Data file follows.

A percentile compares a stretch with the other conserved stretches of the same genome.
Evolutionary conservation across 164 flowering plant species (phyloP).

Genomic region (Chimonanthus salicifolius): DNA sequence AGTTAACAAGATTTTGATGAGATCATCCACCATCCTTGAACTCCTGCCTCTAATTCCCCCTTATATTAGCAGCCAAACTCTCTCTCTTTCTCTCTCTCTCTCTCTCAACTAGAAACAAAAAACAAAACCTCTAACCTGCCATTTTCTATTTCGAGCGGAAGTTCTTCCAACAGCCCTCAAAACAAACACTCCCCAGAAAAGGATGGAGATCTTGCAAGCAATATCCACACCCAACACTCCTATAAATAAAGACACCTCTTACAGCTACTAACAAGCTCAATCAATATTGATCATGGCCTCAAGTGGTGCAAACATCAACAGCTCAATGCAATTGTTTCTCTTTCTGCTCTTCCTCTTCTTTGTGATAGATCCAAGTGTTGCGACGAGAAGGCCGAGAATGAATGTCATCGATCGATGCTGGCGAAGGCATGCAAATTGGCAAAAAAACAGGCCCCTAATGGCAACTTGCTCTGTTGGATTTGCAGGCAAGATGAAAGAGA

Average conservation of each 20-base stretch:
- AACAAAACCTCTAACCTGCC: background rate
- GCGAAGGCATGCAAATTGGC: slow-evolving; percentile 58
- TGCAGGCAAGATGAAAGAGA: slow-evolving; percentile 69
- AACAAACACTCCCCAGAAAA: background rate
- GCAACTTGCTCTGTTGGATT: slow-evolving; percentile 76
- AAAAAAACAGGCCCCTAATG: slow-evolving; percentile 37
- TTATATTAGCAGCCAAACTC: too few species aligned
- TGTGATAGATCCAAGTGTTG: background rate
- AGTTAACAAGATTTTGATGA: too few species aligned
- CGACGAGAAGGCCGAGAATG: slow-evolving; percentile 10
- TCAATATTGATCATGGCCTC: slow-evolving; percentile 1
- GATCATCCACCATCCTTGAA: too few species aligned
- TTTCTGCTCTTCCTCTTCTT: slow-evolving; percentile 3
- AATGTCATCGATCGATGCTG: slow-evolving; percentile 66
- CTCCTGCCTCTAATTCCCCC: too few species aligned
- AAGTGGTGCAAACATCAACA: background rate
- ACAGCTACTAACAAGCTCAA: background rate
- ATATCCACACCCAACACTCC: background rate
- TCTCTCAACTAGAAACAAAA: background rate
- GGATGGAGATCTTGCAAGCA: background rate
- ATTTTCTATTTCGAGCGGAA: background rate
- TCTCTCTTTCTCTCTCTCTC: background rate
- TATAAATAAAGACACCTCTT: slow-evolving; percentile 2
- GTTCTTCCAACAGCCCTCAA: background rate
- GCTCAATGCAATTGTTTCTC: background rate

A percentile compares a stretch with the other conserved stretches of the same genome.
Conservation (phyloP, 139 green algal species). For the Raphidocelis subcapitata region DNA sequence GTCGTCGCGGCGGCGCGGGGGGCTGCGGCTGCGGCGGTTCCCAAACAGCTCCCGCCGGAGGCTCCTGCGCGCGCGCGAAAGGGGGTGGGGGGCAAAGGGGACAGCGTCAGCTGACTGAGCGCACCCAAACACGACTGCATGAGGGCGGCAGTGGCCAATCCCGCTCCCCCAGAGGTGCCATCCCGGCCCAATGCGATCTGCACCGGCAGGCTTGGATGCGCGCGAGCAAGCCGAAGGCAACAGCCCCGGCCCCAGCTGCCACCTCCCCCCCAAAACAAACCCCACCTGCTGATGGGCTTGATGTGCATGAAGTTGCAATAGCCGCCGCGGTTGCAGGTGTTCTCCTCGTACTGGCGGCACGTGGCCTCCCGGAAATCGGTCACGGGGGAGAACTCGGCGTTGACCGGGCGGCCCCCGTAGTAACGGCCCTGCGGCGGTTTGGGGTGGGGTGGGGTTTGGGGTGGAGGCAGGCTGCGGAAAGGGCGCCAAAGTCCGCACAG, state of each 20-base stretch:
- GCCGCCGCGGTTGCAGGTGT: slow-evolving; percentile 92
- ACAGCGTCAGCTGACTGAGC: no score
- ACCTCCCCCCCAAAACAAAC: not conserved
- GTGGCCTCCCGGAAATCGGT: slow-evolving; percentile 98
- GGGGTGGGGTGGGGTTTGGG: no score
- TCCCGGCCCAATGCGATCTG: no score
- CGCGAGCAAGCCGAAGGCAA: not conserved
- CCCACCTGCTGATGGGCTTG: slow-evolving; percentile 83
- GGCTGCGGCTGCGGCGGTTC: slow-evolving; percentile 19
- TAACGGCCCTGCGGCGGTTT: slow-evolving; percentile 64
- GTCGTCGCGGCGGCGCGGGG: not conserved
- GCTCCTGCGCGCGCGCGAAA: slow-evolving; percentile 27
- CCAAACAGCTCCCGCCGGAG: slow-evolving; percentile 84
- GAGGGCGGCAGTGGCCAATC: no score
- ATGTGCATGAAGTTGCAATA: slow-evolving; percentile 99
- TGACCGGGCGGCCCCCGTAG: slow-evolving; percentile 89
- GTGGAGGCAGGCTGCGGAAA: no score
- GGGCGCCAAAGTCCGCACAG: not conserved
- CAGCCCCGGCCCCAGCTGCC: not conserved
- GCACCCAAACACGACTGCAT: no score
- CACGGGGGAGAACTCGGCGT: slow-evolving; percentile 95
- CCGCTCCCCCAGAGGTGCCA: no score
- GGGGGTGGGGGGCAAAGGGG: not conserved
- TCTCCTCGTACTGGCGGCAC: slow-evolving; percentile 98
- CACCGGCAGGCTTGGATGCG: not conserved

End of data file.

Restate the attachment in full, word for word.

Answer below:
A percentile compares a stretch with the other conserved stretches of the same genome.
Evolutionary conservation across 164 flowering plant species (phyloP).

Genomic region (Chimonanthus salicifolius): DNA sequence AGTTAACAAGATTTTGATGAGATCATCCACCATCCTTGAACTCCTGCCTCTAATTCCCCCTTATATTAGCAGCCAAACTCTCTCTCTTTCTCTCTCTCTCTCTCTCAACTAGAAACAAAAAACAAAACCTCTAACCTGCCATTTTCTATTTCGAGCGGAAGTTCTTCCAACAGCCCTCAAAACAAACACTCCCCAGAAAAGGATGGAGATCTTGCAAGCAATATCCACACCCAACACTCCTATAAATAAAGACACCTCTTACAGCTACTAACAAGCTCAATCAATATTGATCATGGCCTCAAGTGGTGCAAACATCAACAGCTCAATGCAATTGTTTCTCTTTCTGCTCTTCCTCTTCTTTGTGATAGATCCAAGTGTTGCGACGAGAAGGCCGAGAATGAATGTCATCGATCGATGCTGGCGAAGGCATGCAAATTGGCAAAAAAACAGGCCCCTAATGGCAACTTGCTCTGTTGGATTTGCAGGCAAGATGAAAGAGA

Average conservation of each 20-base stretch:
- AACAAAACCTCTAACCTGCC: background rate
- GCGAAGGCATGCAAATTGGC: slow-evolving; percentile 58
- TGCAGGCAAGATGAAAGAGA: slow-evolving; percentile 69
- AACAAACACTCCCCAGAAAA: background rate
- GCAACTTGCTCTGTTGGATT: slow-evolving; percentile 76
- AAAAAAACAGGCCCCTAATG: slow-evolving; percentile 37
- TTATATTAGCAGCCAAACTC: too few species aligned
- TGTGATAGATCCAAGTGTTG: background rate
- AGTTAACAAGATTTTGATGA: too few species aligned
- CGACGAGAAGGCCGAGAATG: slow-evolving; percentile 10
- TCAATATTGATCATGGCCTC: slow-evolving; percentile 1
- GATCATCCACCATCCTTGAA: too few species aligned
- TTTCTGCTCTTCCTCTTCTT: slow-evolving; percentile 3
- AATGTCATCGATCGATGCTG: slow-evolving; percentile 66
- CTCCTGCCTCTAATTCCCCC: too few species aligned
- AAGTGGTGCAAACATCAACA: background rate
- ACAGCTACTAACAAGCTCAA: background rate
- ATATCCACACCCAACACTCC: background rate
- TCTCTCAACTAGAAACAAAA: background rate
- GGATGGAGATCTTGCAAGCA: background rate
- ATTTTCTATTTCGAGCGGAA: background rate
- TCTCTCTTTCTCTCTCTCTC: background rate
- TATAAATAAAGACACCTCTT: slow-evolving; percentile 2
- GTTCTTCCAACAGCCCTCAA: background rate
- GCTCAATGCAATTGTTTCTC: background rate

A percentile compares a stretch with the other conserved stretches of the same genome.
Conservation (phyloP, 139 green algal species). For the Raphidocelis subcapitata region DNA sequence GTCGTCGCGGCGGCGCGGGGGGCTGCGGCTGCGGCGGTTCCCAAACAGCTCCCGCCGGAGGCTCCTGCGCGCGCGCGAAAGGGGGTGGGGGGCAAAGGGGACAGCGTCAGCTGACTGAGCGCACCCAAACACGACTGCATGAGGGCGGCAGTGGCCAATCCCGCTCCCCCAGAGGTGCCATCCCGGCCCAATGCGATCTGCACCGGCAGGCTTGGATGCGCGCGAGCAAGCCGAAGGCAACAGCCCCGGCCCCAGCTGCCACCTCCCCCCCAAAACAAACCCCACCTGCTGATGGGCTTGATGTGCATGAAGTTGCAATAGCCGCCGCGGTTGCAGGTGTTCTCCTCGTACTGGCGGCACGTGGCCTCCCGGAAATCGGTCACGGGGGAGAACTCGGCGTTGACCGGGCGGCCCCCGTAGTAACGGCCCTGCGGCGGTTTGGGGTGGGGTGGGGTTTGGGGTGGAGGCAGGCTGCGGAAAGGGCGCCAAAGTCCGCACAG, state of each 20-base stretch:
- GCCGCCGCGGTTGCAGGTGT: slow-evolving; percentile 92
- ACAGCGTCAGCTGACTGAGC: no score
- ACCTCCCCCCCAAAACAAAC: not conserved
- GTGGCCTCCCGGAAATCGGT: slow-evolving; percentile 98
- GGGGTGGGGTGGGGTTTGGG: no score
- TCCCGGCCCAATGCGATCTG: no score
- CGCGAGCAAGCCGAAGGCAA: not conserved
- CCCACCTGCTGATGGGCTTG: slow-evolving; percentile 83
- GGCTGCGGCTGCGGCGGTTC: slow-evolving; percentile 19
- TAACGGCCCTGCGGCGGTTT: slow-evolving; percentile 64
- GTCGTCGCGGCGGCGCGGGG: not conserved
- GCTCCTGCGCGCGCGCGAAA: slow-evolving; percentile 27
- CCAAACAGCTCCCGCCGGAG: slow-evolving; percentile 84
- GAGGGCGGCAGTGGCCAATC: no score
- ATGTGCATGAAGTTGCAATA: slow-evolving; percentile 99
- TGACCGGGCGGCCCCCGTAG: slow-evolving; percentile 89
- GTGGAGGCAGGCTGCGGAAA: no score
- GGGCGCCAAAGTCCGCACAG: not conserved
- CAGCCCCGGCCCCAGCTGCC: not conserved
- GCACCCAAACACGACTGCAT: no score
- CACGGGGGAGAACTCGGCGT: slow-evolving; percentile 95
- CCGCTCCCCCAGAGGTGCCA: no score
- GGGGGTGGGGGGCAAAGGGG: not conserved
- TCTCCTCGTACTGGCGGCAC: slow-evolving; percentile 98
- CACCGGCAGGCTTGGATGCG: not conserved